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Monday, November 26, 2012

NES Replay: Adventures of Lolo

Adventures of Lolo Title Screen
Developer: HAL Laboratory
Publisher: HAL America
Released: 1989
A Joke About Lolo Jones: I can't be bothered
In NES Replay, we go through each NES game from A-Z to see if they're any good. Today: The Adventures of Lolo.

When we say a game "holds up," what do we mean? It's one of those phrases that everyone uses but we never really think about.

Here's how I view it, and you can correct me if I'm wrong: When something "holds up," it means that you don't have to throw a pile of qualifiers in front of it to people who haven't seen it before and have no context. For example:

"OK, here's Wolfenstein 3-D. Now, before you start playing, remember, this was one of the earliest first-person shooters, and sound cards weren't that great either, and secret areas were par for the course, and they still hadn't figured out how to enable you to look up yet, and the controls are a little wonky. OK, have fun!"

Now, no one denies that Wolfenstein 3-D wasn't fun or influential, but it's been superseded and rendered, basically, obsolete (although "Mein leben!" is still one of the all-time greatest death screams, and I don't care what you say).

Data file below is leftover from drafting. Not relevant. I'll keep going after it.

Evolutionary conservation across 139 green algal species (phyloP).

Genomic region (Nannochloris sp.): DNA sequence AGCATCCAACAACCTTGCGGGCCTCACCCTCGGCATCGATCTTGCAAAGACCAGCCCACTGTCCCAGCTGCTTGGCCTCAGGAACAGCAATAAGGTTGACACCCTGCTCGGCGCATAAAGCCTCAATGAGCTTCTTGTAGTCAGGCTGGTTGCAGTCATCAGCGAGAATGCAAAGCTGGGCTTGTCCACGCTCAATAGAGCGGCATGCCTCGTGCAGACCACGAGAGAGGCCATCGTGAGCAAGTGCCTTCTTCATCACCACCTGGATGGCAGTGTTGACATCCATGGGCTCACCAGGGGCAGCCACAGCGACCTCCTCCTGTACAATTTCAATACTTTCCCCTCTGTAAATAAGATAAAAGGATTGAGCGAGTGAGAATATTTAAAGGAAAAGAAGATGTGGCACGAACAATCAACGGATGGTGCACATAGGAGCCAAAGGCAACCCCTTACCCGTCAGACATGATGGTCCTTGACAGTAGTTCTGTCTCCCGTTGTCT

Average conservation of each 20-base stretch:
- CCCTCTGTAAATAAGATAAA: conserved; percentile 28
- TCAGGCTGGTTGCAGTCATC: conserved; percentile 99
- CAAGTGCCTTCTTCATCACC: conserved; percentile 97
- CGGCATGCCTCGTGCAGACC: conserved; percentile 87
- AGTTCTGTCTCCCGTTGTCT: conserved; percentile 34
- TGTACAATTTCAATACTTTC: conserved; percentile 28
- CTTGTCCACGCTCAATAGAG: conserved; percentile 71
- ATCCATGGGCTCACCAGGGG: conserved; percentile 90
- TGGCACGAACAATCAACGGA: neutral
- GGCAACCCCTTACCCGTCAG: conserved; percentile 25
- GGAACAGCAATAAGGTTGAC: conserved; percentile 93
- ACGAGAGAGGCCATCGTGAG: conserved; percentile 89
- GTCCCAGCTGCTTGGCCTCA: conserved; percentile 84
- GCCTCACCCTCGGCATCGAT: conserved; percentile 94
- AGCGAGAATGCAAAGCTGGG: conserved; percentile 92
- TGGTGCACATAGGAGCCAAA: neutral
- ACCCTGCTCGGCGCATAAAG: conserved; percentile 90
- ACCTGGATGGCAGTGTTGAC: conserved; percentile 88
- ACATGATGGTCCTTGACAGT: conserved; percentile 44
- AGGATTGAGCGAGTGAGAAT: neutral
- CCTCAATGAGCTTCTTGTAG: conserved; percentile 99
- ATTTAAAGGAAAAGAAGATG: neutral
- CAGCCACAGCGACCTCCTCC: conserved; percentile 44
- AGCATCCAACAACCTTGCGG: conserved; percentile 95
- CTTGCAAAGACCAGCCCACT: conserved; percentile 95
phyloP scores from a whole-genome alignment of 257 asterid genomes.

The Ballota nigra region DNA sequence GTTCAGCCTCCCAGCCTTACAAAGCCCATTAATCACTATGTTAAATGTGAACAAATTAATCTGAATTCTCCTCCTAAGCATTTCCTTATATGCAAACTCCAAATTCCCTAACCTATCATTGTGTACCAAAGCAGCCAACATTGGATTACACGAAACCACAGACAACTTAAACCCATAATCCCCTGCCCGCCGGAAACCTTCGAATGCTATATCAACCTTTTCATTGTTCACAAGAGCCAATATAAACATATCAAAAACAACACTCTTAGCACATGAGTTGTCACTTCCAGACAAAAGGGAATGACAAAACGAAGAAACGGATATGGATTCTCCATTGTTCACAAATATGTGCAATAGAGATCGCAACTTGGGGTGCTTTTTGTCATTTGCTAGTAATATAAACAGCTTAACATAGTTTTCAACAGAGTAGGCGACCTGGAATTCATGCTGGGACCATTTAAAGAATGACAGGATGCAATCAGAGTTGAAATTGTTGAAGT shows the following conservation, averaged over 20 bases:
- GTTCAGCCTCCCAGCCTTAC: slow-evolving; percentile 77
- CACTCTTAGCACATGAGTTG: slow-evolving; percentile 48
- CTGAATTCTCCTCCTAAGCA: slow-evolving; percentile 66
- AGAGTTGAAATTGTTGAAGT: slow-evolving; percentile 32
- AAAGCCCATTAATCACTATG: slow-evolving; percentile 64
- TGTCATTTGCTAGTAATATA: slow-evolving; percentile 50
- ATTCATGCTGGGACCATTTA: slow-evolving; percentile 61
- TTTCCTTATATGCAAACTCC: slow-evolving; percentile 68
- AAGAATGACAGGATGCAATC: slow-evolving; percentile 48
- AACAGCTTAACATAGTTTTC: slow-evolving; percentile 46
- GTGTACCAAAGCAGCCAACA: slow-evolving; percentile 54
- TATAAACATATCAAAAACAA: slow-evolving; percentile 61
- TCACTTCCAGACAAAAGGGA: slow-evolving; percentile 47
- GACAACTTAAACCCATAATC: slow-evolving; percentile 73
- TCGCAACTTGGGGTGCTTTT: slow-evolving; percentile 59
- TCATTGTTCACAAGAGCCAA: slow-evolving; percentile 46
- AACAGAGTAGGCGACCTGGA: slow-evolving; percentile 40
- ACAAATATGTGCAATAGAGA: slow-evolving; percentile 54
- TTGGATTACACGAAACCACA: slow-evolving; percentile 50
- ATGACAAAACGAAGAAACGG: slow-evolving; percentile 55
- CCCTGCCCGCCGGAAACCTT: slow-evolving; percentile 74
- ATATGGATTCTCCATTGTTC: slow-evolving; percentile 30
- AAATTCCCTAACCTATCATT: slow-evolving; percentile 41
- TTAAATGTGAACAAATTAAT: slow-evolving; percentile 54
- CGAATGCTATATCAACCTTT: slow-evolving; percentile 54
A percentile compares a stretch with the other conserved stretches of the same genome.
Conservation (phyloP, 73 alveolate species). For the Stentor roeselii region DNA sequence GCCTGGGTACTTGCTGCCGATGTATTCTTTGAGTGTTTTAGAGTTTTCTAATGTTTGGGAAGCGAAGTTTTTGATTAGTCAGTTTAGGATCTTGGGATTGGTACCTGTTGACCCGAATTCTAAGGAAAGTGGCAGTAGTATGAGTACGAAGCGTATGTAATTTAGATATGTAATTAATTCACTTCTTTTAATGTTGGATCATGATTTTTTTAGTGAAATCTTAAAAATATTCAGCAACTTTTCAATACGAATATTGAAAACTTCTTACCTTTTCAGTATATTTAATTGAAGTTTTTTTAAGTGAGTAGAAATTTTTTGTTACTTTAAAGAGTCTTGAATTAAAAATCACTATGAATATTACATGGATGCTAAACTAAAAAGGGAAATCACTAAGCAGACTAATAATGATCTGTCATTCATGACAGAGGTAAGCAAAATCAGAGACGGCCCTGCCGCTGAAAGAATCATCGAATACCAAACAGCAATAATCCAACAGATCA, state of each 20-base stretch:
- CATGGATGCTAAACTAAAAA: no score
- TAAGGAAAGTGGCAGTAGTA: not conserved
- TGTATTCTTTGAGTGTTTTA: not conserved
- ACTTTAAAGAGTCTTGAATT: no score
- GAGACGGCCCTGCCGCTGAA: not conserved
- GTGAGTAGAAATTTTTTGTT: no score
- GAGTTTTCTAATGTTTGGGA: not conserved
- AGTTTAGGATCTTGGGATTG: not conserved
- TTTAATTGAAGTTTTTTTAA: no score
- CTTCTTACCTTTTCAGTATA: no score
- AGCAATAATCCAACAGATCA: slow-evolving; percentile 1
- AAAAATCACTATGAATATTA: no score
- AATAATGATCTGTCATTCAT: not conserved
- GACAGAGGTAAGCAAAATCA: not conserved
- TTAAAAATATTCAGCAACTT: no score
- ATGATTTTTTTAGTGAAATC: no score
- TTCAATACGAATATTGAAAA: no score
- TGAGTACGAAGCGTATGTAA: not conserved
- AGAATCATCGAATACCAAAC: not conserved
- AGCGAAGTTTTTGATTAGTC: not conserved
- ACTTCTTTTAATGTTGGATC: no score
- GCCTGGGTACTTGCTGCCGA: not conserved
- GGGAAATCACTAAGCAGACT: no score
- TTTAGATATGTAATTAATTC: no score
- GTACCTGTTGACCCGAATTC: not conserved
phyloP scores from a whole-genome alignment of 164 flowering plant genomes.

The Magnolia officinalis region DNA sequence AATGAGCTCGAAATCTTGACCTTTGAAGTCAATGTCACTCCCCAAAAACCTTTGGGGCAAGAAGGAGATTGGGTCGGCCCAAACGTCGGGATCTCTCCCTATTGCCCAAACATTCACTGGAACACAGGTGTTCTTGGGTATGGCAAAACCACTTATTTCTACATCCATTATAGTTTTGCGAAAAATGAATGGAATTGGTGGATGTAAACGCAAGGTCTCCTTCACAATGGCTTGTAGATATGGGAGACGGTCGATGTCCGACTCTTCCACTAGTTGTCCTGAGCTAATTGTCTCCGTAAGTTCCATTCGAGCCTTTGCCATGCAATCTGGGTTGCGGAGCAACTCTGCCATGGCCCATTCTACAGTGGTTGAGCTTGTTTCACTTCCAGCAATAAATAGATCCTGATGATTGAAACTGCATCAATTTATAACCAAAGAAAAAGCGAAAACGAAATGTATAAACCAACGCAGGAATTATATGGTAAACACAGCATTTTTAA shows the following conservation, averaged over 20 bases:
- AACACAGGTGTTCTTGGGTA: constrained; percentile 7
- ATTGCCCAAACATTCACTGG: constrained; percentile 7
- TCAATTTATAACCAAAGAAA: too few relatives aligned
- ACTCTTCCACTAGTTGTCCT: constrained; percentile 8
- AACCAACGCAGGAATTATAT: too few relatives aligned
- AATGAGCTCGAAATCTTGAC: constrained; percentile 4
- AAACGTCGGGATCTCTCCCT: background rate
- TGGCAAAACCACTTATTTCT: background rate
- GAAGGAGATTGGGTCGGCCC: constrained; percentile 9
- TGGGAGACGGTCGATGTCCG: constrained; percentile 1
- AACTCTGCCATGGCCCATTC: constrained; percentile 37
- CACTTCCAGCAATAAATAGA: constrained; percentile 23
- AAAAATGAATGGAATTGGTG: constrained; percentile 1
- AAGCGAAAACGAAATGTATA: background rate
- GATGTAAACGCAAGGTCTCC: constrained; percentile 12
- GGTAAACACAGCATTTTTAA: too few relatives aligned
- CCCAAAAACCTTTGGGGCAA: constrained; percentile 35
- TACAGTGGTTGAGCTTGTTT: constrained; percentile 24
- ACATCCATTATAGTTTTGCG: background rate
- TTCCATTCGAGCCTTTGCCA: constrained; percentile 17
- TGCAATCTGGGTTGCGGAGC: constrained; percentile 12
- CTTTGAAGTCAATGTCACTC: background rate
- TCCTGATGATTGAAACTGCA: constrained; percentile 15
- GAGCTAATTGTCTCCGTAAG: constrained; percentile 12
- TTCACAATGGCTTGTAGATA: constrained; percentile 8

So what does this have to do with Adventures of Lolo? Well, some games hold up better than others. The more simple the concept, the better it holds up in the long-term. Adventures of Lolo takes a really simple concept and just goes nuts with it, and it makes it a really, really good game. I don't have to sit here and throw a bunch of historical context, qualifying what time it came out and asking you to overlook its flaws in order for you to enjoy it. If you play it, you'll fall in love right away.

The concept of Lolo is: On each stage, get the little heart containers in order to open a treasure chest, then get to the treasure chest. Each of these stages requires planning and experimentation, along with some trial-and-error, in order to complete them. Some of the levels are downright diabolical and will force your brain to leak out of your ears. In some levels, you'll think you have them figured out entirely and then realize there was one little detail that you neglected, and now you're trapped and have to try again.

Don't think that Lolo is a punishing game, though. The learning curve is impressive, as they encourage you to learn new skills and then apply them in the next level, all without a tutorial. That's some fine work.

The only complaint I have about Lolo is that it still hangs on to its arcade roots by providing a strict "five lives and game over" system, which leads to less experimentation than a game like this should have. Maybe a future entry will resolve this? Stay tuned.

Final Rating:


Next Week: Adventures of Lolo II

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